The 2015 general election result, gave the seat the third-most marginal majority of the Conservative Party's 331 seats by percentage of majority. In 2017, Labour's Sarah Jones gained the seat with a majority of 5,652 votes, the largest in the seat for any party since 1992. Croydon Central is one of five constituencies, the others being Enfield Southgate, Leeds North West, Peterborough and Reading East; which elected Labour MPs in 2017 having not done so since 2001.
|1974–1983||London Borough of Croydon||Broad Green, Central, New Addington, Shirley, and Waddon.|
|1983–1997||London Borough of Croydon||Fairfield, Fieldway, Heathfield, New Addington, Spring Park, and Waddon.|
|1997–2010||London Borough of Croydon||Addiscombe, Ashburton, Fairfield, Fieldway, Heathfield, Monks Orchard, New Addington, Rylands, Spring Park, and Woodside.|
|2010–present||London Borough of Croydon||Addiscombe, Ashburton, Fairfield, Fieldway, Heathfield, New Addington, Shirley, and Woodside.|
Croydon Central covers the central and eastern parts of the London Borough of Croydon, one of the Borough's three seats. It is bordered by Croydon North and Croydon South, as well as Beckenham to the east.
The seat was redrawn in the 1997 redistribution, taking in territory from most of the pre-1997 Croydon Central constituency (losing Waddon ward to the redrawn Croydon South) and part of the abolished Croydon North East constituency. It covers an area that was Croydon South constituency until 1974 when part of Surrey East was incorporated into a new Croydon South constituency, following the creation of the London Borough of Croydon in 1965.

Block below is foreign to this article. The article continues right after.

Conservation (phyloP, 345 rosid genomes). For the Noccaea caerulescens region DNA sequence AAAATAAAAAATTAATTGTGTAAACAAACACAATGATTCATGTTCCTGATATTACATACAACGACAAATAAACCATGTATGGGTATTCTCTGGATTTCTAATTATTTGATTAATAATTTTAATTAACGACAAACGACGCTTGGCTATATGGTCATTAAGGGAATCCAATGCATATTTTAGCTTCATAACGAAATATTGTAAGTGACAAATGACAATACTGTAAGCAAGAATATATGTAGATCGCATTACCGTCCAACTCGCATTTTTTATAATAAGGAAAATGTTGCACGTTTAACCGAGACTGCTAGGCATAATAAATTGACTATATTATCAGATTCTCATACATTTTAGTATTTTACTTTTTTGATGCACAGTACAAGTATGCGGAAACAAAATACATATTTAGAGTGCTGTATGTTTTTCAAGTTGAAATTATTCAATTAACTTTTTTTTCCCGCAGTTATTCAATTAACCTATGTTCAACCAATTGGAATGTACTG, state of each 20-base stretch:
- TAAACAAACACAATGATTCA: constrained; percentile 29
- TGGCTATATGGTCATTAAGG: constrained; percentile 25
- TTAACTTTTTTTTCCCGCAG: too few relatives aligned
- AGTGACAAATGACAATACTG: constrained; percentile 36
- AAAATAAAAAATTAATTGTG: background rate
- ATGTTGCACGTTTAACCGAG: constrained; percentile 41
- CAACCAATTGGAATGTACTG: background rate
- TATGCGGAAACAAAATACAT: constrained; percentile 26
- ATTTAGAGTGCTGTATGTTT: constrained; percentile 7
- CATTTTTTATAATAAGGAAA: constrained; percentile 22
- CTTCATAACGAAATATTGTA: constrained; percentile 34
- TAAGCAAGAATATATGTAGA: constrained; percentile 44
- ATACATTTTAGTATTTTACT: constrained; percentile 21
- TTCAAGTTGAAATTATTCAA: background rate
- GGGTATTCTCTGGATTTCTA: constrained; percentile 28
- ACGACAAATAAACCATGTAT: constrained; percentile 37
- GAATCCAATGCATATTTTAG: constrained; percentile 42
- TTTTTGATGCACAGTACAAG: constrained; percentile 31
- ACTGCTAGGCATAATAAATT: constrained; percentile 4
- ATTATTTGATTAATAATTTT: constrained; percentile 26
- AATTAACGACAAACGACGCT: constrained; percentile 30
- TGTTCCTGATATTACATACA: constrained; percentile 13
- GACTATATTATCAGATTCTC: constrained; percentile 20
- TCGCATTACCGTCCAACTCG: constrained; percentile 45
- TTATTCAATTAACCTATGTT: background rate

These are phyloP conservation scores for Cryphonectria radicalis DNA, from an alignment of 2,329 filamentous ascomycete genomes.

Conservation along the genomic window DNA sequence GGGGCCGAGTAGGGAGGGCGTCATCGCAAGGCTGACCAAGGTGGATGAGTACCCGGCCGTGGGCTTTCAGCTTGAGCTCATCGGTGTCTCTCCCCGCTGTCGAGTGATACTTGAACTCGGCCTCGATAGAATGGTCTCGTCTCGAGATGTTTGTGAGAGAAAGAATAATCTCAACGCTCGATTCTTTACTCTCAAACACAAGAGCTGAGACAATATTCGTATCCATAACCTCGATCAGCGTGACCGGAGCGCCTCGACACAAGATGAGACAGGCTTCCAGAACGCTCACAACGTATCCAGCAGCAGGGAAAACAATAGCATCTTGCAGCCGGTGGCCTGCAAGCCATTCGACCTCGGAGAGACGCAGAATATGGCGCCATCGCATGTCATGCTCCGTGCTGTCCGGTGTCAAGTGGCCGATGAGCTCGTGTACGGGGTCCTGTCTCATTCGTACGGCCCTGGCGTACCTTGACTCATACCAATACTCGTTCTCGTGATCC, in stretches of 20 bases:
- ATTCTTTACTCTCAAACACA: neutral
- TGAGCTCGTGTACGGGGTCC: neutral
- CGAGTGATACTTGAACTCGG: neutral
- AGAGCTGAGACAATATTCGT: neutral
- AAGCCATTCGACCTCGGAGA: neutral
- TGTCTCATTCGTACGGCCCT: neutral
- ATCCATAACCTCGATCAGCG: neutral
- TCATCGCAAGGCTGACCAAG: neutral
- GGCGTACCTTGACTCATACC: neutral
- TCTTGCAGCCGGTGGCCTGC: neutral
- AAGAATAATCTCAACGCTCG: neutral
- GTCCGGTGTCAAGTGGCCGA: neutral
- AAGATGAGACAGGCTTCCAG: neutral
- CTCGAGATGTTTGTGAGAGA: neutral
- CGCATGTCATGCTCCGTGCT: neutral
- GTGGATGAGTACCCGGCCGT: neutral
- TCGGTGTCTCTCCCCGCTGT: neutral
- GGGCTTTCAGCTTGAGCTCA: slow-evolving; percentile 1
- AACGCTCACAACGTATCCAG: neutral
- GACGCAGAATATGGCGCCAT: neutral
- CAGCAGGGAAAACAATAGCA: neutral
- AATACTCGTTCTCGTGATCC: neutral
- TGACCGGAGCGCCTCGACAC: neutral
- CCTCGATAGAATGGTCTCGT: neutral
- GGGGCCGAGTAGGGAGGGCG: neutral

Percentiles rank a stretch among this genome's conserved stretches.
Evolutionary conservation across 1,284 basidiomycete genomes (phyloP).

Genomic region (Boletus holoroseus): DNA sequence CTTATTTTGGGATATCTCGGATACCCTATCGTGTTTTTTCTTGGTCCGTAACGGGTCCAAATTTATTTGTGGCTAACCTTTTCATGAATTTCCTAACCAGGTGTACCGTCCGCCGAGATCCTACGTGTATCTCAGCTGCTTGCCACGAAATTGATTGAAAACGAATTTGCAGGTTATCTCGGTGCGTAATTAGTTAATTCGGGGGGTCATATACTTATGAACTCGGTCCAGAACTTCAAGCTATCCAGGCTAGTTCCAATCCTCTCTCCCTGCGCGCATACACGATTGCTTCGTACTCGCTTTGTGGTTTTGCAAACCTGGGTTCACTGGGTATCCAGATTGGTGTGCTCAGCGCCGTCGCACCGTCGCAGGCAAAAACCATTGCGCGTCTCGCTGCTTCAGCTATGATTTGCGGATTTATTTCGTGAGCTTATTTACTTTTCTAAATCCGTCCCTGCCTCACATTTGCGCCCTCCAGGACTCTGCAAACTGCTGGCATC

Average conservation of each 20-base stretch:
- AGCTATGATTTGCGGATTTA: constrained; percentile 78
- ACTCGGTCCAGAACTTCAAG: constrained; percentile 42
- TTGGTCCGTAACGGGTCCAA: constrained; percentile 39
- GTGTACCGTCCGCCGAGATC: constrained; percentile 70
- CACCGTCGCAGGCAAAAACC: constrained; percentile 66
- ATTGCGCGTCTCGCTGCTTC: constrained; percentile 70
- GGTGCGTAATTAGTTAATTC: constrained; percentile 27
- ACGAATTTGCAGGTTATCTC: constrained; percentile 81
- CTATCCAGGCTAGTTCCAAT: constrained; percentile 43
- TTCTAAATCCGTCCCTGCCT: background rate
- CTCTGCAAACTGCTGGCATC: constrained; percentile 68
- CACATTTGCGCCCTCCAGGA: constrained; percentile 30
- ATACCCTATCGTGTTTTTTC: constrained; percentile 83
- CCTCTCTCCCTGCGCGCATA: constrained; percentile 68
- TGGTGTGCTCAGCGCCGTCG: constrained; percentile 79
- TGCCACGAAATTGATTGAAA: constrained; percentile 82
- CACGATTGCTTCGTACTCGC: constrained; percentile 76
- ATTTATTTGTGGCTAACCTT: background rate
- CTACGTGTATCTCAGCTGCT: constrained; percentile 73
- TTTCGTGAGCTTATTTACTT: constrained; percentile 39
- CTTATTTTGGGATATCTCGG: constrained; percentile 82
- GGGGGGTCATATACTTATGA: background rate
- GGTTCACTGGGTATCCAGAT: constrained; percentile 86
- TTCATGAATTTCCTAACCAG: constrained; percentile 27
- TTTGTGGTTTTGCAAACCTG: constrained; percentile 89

|Feb 1974||John Moore||Conservative|
|1992||Sir Paul Beresford||Conservative|
|Brexit Party||Peter Sonnex|
|Liberal Democrats||Simon Sprague|
|Liberal Democrats||Gill Hickson||1,083||1.9||-0.3|
|Christian Peoples||John Boadu||177||0.3||N/A|
|Labour gain from Conservative||Swing||+5.1|
|Liberal Democrats||James Fearnley||1,152||2.2||-11.0|
|Progressive Democracy||Martin Camden||57||0.1||N/A|
|Labour Co-op||Gerry Ryan||16,688||33.5||-7.6|
|Liberal Democrats||Peter Lambell||6,553||13.2||+0.4|
|Independent||Andrew Pelling||3,239||6.5||-34.3 [n 5]|
|BNP||Cliff le May||1,448||2.9||N/A|
|Monster Raving Loony||John Cartwright||192||0.4||+0.0|
|Liberal Democrats||Jeremy Hargreaves||6,384||13.0||+1.8|
|Monster Raving Loony||John Cartwright||193||0.4||–0.5|
|The People's Choice! Exclusively For All||Janet Stears||101||0.2||+0.2|
|Conservative gain from Labour||Swing||+4.4|
|Liberal Democrats||Paul Booth||5,156||11.2||+0.4|
|Monster Raving Loony||John Cartwright||408||0.9||+0.9|
|Liberal Democrats||George W. Schlich||6,061||10.9||–2.4|
|Referendum||Charles E. Cook||1,886||3.3||+3.3|
|UKIP||John L.A. Woollcott||290||0.5||+0.5|
|Labour gain from Conservative||Swing||+15.5|
|Liberal Democrats||Deborah J. Richardson||5,342||13.3||−5.7|
|Social Democratic||Tyrell Burgess||7,435||19.02||-3.84|
|Social Democratic||Tyrell Burgess||8,864||22.86||N/A|
|Ind. Conservative||M.J. Soper||238||0.47||N/A|
|Workers Revolutionary||P. Gibson||116||0.23||N/A|
|Liberal||Ian Henry Maxwell||7,834||16.17||-5.34|
|Liberal||Ian Henry Maxwell||11,346||21.51||N/A|
|Conservative win (new seat)|